Note to self: tin foil does NOT make a good reflector unless your subject is blind or wants to be.
Aaaah the magical power of reflectors. Reflectors are an amazing, versatile and cheap solution to most natural light photography problems and also have their place in the studio although here, I’m going to stick to information on how to use reflectors in natural, available-light photography.
Reflectors do exactly what they say on the box: reflect light. They are used to aim light into the dark spots on a subject to fill them with light and diffuse unwanted shadows. As we read recently in Veronique da Silva’s post on available light photography, we can get stunning results when we position models back-to-the-sun and place ourselves facing the sun. To combat the subject being a back-lit silhouette, you can use reflectors to fill in and aim the light where you want. The result is a subject beautifully lit by the sun from both the front and the back.
What is ‘available light’?
I once had a photographer tell me he ‘only shoots available’ yet ‘always uses a flash’. I explained that available light means you only use the light which is naturally available and he replied, “yeah, but I have a flash so it’s available.” Fair enough as photographer Eugene Smith is famously quoted as having said that available light is “any damn light that’s available”. So let’s just define what this traditionally means.
Wikipedia defines ‘available light’ as: “…sources of light that are already available naturally (e.g. the sun, moon, lightning) or artificial light already being used (e.g. to light a room). It generally excludes flashes.” It’s not uncommon for photographers to get snobby about whether they are available only or strobe only and blah blah blah. But I just wanted to lay that foundation so you know where I am coming from even though not everyone will agree with my definition 🙂
Reflectors can be purchased or made of any reflective material such as poster board, a baker’s cookie sheet, a painter’s canvas or fabric. Although I wouldn’t recommend tin foil pointed directly at the noon sun (long story)! They can be round or rectangular, massive or small. The colour of your reflector will alter the light quality and can be used for different effects as follows:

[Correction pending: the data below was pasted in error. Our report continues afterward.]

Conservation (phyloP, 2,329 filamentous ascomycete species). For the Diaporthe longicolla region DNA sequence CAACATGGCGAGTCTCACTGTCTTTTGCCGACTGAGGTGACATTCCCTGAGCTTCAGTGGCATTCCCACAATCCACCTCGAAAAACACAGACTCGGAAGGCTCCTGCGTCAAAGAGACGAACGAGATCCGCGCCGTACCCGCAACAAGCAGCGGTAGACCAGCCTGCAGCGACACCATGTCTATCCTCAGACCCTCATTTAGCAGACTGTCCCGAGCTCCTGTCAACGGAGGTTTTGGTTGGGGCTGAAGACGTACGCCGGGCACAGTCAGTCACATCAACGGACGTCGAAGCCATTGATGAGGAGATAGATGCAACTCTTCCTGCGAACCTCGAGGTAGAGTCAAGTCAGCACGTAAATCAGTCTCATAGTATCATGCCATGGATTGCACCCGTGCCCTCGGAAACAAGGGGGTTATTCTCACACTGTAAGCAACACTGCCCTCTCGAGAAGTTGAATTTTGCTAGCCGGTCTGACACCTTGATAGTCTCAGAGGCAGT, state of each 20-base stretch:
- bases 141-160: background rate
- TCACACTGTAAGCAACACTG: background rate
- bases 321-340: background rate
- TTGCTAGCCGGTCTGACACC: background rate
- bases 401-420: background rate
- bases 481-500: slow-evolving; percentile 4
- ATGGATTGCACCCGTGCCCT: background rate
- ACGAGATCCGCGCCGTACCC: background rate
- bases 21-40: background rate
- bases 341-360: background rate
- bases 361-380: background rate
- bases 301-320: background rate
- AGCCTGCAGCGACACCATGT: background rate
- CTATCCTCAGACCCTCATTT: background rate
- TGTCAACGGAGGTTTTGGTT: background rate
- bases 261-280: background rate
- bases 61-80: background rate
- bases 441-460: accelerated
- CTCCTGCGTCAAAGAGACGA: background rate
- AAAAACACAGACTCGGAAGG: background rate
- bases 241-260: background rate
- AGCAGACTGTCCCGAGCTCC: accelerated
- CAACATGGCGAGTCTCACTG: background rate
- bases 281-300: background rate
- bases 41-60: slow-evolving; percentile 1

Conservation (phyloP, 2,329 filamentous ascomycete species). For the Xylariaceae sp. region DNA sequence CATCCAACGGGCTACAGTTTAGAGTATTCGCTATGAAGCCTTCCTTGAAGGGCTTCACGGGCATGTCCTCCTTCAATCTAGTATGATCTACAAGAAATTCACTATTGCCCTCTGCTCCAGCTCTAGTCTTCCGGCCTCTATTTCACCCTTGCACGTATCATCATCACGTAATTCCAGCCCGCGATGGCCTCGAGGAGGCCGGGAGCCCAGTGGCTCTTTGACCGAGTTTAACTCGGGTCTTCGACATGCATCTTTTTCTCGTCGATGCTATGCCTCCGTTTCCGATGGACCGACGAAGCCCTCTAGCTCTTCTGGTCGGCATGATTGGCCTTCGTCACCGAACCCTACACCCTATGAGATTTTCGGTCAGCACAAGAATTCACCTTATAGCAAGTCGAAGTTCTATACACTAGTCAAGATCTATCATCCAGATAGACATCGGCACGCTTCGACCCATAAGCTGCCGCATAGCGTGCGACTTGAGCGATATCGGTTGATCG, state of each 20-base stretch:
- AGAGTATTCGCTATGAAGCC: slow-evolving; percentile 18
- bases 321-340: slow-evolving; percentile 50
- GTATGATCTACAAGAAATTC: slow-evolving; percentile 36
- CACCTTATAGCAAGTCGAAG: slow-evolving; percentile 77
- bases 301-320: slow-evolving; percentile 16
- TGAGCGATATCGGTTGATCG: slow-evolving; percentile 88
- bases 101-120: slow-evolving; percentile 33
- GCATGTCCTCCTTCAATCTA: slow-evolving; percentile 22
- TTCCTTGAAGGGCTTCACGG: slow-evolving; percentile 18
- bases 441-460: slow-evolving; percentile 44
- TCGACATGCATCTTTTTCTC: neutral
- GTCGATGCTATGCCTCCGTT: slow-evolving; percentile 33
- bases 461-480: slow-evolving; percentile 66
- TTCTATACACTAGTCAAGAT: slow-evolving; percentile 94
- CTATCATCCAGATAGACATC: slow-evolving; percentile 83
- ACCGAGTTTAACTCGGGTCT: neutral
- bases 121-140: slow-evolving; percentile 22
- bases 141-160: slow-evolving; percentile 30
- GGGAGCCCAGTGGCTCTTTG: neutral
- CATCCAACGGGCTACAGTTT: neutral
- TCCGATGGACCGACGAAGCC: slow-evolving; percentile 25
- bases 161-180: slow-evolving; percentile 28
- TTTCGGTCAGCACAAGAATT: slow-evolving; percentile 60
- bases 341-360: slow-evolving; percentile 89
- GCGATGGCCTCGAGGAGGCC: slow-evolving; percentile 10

- Gold – creates warm tones and makes your subject’s skin appear a bit more tanned
- White – Neutral colour effect. Gathers the existing light and softly fills in shadows to light your subject. Great for brides because they don’t alter the white of the dress.
- Blue – Cool tones
- Silver – Neutral in colour although brighter than white
Reflectors also produce flattering catchlights.
Reflectors which you purchase come in a wide range of sizes and effects. And if you don’t want to pay an assistant to stand and hold your reflector, Interfit makes really cheap and handy stands to hold them for you! Lastolite makes a triangular reflector with a comfortable grip handle which (in theory) could be held by the photographer him/herself if necessary.
In the reflector family, there are other items used to manipulate the light. These include black reflectors which do the opposite of reflect – they absorb stray light and translucent panels which can be used above the subject to diffuse harsh sunlight (much like a convenient film of clouds over the sun). You can even get huge translucent panels on stands under which you can place your subjects. I imagine these would be a must for wedding photographers who are forced to shoot outside, especially if you live in bright places like my native Florida. Not too necessary here in England where we should always travel with a panel to protect subjects from the rain!
For every problem which presents itself in the world of photography, there is an answer albeit usually expensive! However, reflectors offer massive benefits in exchange for a very small (and sometimes free) expense.